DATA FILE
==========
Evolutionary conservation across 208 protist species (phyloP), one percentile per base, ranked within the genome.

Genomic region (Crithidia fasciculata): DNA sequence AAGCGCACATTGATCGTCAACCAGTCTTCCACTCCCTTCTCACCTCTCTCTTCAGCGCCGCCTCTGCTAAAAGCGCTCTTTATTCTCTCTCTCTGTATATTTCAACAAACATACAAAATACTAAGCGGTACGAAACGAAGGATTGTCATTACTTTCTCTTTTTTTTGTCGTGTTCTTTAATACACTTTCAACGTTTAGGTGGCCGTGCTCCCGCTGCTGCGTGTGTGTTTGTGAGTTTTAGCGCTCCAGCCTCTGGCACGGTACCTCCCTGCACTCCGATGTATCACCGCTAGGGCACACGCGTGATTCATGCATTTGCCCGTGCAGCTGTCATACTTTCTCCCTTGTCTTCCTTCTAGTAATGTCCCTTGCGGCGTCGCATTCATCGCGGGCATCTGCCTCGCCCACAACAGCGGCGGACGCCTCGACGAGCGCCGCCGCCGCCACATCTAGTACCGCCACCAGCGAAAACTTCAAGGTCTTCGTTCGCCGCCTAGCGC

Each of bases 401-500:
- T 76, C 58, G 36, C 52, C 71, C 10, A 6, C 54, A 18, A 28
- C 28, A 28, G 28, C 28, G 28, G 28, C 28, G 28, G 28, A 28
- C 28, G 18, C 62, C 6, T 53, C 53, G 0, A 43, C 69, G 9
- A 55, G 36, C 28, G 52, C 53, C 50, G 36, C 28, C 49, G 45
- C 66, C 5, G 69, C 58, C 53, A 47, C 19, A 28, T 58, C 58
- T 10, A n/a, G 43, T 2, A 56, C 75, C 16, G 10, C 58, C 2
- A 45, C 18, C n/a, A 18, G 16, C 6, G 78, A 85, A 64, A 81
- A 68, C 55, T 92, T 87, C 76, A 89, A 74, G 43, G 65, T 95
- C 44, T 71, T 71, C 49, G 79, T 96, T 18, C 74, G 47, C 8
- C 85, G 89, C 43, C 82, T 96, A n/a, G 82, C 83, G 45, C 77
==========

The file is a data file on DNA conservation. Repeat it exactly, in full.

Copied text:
Evolutionary conservation across 208 protist species (phyloP), one percentile per base, ranked within the genome.

Genomic region (Crithidia fasciculata): DNA sequence AAGCGCACATTGATCGTCAACCAGTCTTCCACTCCCTTCTCACCTCTCTCTTCAGCGCCGCCTCTGCTAAAAGCGCTCTTTATTCTCTCTCTCTGTATATTTCAACAAACATACAAAATACTAAGCGGTACGAAACGAAGGATTGTCATTACTTTCTCTTTTTTTTGTCGTGTTCTTTAATACACTTTCAACGTTTAGGTGGCCGTGCTCCCGCTGCTGCGTGTGTGTTTGTGAGTTTTAGCGCTCCAGCCTCTGGCACGGTACCTCCCTGCACTCCGATGTATCACCGCTAGGGCACACGCGTGATTCATGCATTTGCCCGTGCAGCTGTCATACTTTCTCCCTTGTCTTCCTTCTAGTAATGTCCCTTGCGGCGTCGCATTCATCGCGGGCATCTGCCTCGCCCACAACAGCGGCGGACGCCTCGACGAGCGCCGCCGCCGCCACATCTAGTACCGCCACCAGCGAAAACTTCAAGGTCTTCGTTCGCCGCCTAGCGC

Each of bases 401-500:
- T 76, C 58, G 36, C 52, C 71, C 10, A 6, C 54, A 18, A 28
- C 28, A 28, G 28, C 28, G 28, G 28, C 28, G 28, G 28, A 28
- C 28, G 18, C 62, C 6, T 53, C 53, G 0, A 43, C 69, G 9
- A 55, G 36, C 28, G 52, C 53, C 50, G 36, C 28, C 49, G 45
- C 66, C 5, G 69, C 58, C 53, A 47, C 19, A 28, T 58, C 58
- T 10, A n/a, G 43, T 2, A 56, C 75, C 16, G 10, C 58, C 2
- A 45, C 18, C n/a, A 18, G 16, C 6, G 78, A 85, A 64, A 81
- A 68, C 55, T 92, T 87, C 76, A 89, A 74, G 43, G 65, T 95
- C 44, T 71, T 71, C 49, G 79, T 96, T 18, C 74, G 47, C 8
- C 85, G 89, C 43, C 82, T 96, A n/a, G 82, C 83, G 45, C 77